Infectious Disease

The impression of bronchial asthma on COVID-19 outcomes stays controversial.

March 01, 2021

5 min read

Source / information

Source:
Sitek A et al. Summary L28. Presented at: AAAAI Annual Meeting; February 26th – March 1st, 2021. (Virtual)

Disclosure:
Huang reports that his research was supported by the NIH, NIC, and USC. Robinson reports having received support from an NIH grant. Healio Primary Care was unable to confirm the relevant financial information from Sitek at the time of publication.

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A number of studies assessing COVID-19-related risks and outcomes in asthma patients were presented at this year’s annual virtual meeting of the American Academy of Allergy, Asthma and Immunology.

“So far, numerous studies have examined the relationship between COVID-19 and asthma.” Andrea Sitek, MDsaid a first-year allergy sufferer at the Mayo Clinic in Rochester, Minnesota, during her presentation. “However, the effects of asthma on patients with COVID-19 remain controversial and incompletely understood.”

A number of studies assessing COVID-19-related risks and outcomes in asthma patients were presented at this year’s annual virtual meeting of the American Academy of Allergy, Asthma and Immunology. Source: Adobe Stock.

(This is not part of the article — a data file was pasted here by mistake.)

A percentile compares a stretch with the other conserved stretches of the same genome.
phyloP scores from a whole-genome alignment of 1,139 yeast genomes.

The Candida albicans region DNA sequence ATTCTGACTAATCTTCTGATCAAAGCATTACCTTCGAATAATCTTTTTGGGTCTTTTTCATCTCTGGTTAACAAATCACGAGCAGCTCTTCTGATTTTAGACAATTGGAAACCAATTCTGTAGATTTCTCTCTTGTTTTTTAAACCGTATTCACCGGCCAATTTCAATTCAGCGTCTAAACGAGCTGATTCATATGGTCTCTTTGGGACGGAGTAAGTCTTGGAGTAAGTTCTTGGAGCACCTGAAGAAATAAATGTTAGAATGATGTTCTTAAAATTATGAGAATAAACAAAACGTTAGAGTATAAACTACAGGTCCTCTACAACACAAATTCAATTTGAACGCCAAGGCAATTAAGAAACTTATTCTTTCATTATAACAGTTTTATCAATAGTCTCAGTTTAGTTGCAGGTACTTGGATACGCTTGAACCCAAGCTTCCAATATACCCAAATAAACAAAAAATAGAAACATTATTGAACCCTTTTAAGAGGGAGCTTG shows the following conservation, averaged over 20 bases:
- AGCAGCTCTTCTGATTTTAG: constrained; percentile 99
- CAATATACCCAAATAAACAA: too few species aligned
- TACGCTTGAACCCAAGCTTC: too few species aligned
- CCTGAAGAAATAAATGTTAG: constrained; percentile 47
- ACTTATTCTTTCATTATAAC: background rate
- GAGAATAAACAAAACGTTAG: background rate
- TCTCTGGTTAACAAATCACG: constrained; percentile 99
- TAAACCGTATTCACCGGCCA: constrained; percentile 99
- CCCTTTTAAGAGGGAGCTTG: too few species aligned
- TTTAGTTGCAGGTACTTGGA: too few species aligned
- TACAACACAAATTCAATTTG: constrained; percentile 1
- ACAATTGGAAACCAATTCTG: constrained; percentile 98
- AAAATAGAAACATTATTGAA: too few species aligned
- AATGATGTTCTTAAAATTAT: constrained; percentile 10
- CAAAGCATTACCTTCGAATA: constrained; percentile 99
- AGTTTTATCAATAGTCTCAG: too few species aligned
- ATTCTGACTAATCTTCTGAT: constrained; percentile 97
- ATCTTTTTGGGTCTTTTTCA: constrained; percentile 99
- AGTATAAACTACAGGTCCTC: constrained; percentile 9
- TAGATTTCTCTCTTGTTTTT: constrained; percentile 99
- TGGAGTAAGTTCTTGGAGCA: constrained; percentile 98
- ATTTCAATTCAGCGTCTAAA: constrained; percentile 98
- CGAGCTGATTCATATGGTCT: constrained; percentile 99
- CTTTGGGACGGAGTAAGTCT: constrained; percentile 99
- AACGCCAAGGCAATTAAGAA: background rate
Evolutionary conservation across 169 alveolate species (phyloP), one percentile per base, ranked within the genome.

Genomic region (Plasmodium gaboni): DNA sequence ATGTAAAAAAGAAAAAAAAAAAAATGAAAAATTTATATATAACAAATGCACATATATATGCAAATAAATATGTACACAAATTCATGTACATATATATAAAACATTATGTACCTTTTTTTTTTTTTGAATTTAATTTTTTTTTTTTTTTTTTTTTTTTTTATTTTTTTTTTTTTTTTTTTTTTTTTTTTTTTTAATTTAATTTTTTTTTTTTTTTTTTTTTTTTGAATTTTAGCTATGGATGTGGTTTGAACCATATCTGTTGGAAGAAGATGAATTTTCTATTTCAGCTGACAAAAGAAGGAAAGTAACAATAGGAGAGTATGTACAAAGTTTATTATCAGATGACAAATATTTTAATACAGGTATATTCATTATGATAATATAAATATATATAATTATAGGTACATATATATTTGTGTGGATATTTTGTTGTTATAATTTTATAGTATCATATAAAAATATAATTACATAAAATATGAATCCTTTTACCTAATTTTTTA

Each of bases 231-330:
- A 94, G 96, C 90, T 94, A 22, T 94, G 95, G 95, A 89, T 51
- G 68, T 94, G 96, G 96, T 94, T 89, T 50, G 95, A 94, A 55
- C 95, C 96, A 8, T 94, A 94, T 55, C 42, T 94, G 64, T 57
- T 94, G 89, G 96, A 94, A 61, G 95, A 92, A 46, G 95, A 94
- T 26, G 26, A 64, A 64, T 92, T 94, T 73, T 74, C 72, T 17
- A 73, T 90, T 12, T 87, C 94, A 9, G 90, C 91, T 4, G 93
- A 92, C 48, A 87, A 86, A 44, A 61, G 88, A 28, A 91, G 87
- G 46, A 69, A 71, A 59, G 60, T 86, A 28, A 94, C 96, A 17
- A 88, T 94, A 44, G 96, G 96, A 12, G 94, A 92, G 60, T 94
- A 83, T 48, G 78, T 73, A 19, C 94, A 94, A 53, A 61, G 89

Hospitalization, other COVID-19 results

Sitek and colleagues conducted a systematic review and meta-analysis to evaluate patients with COVID-19 with asthma.

“Our results are a little unexpected,” Sitek said during the presentation. “In patients with COVID-19 infection, the presence of asthma was not associated with a significantly increased risk of hospitalization, length of hospital stay, ICU admission, or death.”

The researchers conducted an extensive search of multiple databases for studies on COVID-19 that were published by October 2, 2020.

Of the 389 studies identified, 16 studies with 92,275 patients were included in the final analysis. Of these studies, 15 were observational studies and 1 was a prospective cohort study. One study specifically looked at pregnant women and one only looked at pediatric patients.

Among all participants, 48% were female and the mean age was 39.6 years.